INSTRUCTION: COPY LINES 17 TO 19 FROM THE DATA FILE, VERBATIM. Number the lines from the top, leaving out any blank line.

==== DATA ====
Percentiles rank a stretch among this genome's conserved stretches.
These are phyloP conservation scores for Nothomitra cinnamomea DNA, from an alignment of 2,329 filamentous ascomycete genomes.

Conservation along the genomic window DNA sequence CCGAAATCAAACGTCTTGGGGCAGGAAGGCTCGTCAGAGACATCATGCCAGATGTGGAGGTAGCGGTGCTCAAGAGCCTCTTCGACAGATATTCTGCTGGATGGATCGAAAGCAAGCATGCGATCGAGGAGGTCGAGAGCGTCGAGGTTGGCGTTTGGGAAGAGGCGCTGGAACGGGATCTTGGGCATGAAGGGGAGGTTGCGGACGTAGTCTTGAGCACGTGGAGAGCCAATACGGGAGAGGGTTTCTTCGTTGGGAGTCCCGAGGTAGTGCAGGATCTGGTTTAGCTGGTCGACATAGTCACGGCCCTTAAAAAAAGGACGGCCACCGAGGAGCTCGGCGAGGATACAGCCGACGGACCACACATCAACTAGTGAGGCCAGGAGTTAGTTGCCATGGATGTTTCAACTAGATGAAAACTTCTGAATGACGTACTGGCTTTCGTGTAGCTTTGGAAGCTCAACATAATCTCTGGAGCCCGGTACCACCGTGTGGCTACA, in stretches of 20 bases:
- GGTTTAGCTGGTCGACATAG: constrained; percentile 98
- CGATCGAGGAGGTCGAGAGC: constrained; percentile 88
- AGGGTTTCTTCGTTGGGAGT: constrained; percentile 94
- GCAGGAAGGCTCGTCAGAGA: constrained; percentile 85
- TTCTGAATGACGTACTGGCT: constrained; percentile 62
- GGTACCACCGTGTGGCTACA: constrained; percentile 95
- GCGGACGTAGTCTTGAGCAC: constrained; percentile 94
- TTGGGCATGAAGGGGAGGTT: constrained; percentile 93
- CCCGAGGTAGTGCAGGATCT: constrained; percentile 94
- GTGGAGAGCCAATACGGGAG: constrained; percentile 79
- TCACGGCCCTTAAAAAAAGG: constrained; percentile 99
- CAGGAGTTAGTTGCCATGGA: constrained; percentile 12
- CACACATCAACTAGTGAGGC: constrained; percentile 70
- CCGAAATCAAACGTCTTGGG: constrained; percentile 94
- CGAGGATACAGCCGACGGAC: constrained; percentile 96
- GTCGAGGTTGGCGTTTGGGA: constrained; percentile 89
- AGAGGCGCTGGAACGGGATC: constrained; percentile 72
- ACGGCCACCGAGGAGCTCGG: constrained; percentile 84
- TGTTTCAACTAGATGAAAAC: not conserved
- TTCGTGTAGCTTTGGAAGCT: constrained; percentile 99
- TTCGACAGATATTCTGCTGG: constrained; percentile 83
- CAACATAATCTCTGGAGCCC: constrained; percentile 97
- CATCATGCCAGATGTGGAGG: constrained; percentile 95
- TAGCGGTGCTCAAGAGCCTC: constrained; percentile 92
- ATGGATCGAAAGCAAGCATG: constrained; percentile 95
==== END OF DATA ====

- CCGAAATCAAACGTCTTGGG: constrained; percentile 94
- CGAGGATACAGCCGACGGAC: constrained; percentile 96
- GTCGAGGTTGGCGTTTGGGA: constrained; percentile 89